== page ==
So we're realizing that we can do business a little more virtual and be just as efficient in that. As far as our office and sales business meetings go, we are cold Zoom. We do everything with Zoom. We average, depending on the week, about a hundred people on our sales calls. Training is about half that. Do a training call every afternoon at 2:00, and it's just various topics. Sales meetings once a week at 9:00 AM on Tuesdays and the attendance to those is very good. We have no plans in the near term to have any in person meetings.

Tracey Velt:

Okay, great. Now I know this answer will be different for each of you and I'm sure you've learned a lot of lessons adapting to a virtual market, but you've likely learned some lessons along the way while building, well for Tommy, multiple brokerages. So tell me, what are one of your top lessons learned for each of you?

Tommy Brigham:

This is Tommy. Yeah, I would say that first and foremost, it's not really a lesson learned but it just ratifies what you already knew and that's that this is a relationship business, and our focus has been on our agents and how we create that strong relational fabric and give them the tools and the technology virtually so that they can be the best they can be in the field, and so I think it's just really ratified what we already knew that we are a relationship driven business, that it's all about your culture, and if you're focused on your culture and your relationships internally, that externally manifests itself in a way that allows you to have a level of success that you hope for, but is obvious now that we've gone through this pandemic and it's still going through the pandemic that we've been able to strengthen our culture and strengthen our relationships in a way that I wouldn't say it's surprised me, but it just really ratified what we internally knew.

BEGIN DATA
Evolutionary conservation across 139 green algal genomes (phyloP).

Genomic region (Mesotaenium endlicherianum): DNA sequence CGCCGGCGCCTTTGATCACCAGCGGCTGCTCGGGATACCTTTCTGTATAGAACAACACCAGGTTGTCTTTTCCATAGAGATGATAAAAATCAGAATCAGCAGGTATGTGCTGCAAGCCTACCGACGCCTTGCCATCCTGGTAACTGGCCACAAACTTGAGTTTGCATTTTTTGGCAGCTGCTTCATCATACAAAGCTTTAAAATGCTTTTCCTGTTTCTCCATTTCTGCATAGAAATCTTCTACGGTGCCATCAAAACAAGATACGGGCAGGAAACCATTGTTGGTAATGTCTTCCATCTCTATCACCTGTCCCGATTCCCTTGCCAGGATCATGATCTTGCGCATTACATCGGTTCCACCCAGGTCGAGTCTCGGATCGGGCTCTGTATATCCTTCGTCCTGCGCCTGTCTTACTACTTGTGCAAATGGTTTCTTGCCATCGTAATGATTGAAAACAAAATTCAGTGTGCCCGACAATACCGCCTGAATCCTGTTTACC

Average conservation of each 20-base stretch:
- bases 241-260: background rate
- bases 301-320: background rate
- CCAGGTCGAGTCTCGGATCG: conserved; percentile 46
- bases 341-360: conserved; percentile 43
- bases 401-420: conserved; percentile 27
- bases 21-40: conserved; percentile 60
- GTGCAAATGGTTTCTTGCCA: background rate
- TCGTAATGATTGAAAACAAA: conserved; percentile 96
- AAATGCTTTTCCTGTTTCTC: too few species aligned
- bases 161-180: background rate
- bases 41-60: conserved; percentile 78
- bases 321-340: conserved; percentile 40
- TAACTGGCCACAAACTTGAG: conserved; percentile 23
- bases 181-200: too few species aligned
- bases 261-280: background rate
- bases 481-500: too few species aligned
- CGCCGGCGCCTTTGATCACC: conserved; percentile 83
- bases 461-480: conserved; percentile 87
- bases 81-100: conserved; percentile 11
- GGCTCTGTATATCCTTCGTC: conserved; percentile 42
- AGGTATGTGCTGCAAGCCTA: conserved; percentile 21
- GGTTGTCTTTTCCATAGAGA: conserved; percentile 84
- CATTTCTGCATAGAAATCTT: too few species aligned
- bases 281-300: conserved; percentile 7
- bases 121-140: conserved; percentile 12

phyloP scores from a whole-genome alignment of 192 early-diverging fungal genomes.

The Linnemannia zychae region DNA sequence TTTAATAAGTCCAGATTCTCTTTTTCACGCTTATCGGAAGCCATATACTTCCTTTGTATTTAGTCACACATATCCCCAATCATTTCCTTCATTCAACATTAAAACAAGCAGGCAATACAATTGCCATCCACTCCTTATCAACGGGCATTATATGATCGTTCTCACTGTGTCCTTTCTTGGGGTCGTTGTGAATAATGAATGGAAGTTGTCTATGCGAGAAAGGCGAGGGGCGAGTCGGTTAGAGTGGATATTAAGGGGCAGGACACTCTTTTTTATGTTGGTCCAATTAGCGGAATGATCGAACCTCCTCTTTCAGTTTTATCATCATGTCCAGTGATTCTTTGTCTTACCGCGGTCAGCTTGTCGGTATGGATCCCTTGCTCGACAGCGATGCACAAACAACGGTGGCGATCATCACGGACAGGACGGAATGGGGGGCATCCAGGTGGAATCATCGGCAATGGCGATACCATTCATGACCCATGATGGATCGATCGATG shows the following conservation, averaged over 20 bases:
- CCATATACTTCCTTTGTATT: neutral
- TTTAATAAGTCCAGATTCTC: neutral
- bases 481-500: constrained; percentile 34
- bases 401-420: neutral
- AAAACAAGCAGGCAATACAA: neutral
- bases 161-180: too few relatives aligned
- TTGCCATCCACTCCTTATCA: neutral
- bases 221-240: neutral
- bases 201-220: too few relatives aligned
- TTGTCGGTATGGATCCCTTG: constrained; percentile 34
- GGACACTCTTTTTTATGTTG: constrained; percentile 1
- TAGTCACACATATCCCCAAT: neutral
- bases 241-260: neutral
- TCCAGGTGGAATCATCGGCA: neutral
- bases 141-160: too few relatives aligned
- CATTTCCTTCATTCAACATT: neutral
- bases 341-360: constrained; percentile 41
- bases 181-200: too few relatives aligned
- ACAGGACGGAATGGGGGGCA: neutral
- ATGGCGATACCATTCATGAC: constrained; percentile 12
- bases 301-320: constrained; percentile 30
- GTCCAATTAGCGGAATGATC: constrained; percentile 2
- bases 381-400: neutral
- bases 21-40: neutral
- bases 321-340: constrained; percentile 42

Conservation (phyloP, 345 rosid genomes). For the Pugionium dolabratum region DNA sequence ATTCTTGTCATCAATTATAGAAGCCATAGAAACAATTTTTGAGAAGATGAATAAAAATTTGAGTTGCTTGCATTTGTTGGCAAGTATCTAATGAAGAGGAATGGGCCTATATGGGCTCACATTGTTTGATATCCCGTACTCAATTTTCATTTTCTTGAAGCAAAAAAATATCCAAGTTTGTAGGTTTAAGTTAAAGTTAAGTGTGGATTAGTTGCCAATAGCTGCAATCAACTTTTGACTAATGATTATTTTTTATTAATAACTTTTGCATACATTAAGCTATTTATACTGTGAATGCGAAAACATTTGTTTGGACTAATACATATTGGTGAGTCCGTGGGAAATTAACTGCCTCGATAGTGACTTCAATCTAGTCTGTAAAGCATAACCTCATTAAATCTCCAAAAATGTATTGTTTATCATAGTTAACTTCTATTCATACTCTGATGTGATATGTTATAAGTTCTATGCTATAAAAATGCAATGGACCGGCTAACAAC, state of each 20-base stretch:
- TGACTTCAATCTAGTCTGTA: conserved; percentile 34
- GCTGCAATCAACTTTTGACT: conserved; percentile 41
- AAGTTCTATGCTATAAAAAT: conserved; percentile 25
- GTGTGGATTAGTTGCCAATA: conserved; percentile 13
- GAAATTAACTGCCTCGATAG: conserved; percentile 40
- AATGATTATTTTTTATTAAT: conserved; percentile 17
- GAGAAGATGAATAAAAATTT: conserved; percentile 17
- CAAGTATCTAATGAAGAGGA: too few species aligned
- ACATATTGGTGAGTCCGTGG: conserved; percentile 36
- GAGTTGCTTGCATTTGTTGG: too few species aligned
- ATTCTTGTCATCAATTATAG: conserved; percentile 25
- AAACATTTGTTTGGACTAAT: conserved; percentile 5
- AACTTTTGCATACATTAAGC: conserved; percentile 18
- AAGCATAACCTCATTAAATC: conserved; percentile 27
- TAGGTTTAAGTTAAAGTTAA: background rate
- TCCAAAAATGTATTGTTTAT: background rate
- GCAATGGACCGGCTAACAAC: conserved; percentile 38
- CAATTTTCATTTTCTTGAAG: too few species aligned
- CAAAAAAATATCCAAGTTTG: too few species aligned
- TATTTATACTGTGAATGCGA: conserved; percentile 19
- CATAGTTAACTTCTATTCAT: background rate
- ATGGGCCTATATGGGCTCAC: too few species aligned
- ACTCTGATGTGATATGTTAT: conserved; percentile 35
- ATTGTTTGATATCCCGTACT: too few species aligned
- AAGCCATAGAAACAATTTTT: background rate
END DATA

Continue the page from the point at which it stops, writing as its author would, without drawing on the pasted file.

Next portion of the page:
Tommy Brigham:

But candidly, to me it just gives me a great deal of joy to see that our industry is so strong because of the strength of the personal relationships and ARC stands for A Relationship Company anyway. That's an acronym. So we're driven by the fact that we are committed to our relational fabric, both civically and obviously internally with our agent population.

Tracey Velt:

Great. Beau, what about you? Lessons learned?

Beau Bevis:

Well, I'll give Tommy a lot of credit in this. When we started the company, his MO, and our letterhead should say this. It doesn't, but it is "the agent is our customer," and that is one thing that he drilled in my head. The agent is our customer. So when you look at transactions, we'll do 36, 3,700 transactions this year.

Tommy and I will just be a handful of those transactions, but we see our agents every day and it's our job to treat that agent just as if they were one of those 3,600 transactions, and they are our customer. So that puts the pressure on us to supply what they need, and at the end of the day none of us in the brokerage world like to say this, but we're a marketing company, and we just so happen to have a really good culture in our marketing company.

Beau Bevis:

So we took the direction a few years ago and we hired a chief marketing officer who's done a tremendous job. As an independent brokerage, we create our own content and it's up to us to educate our agents in how to use the latest technology and how to stay, you know, the basis of our company.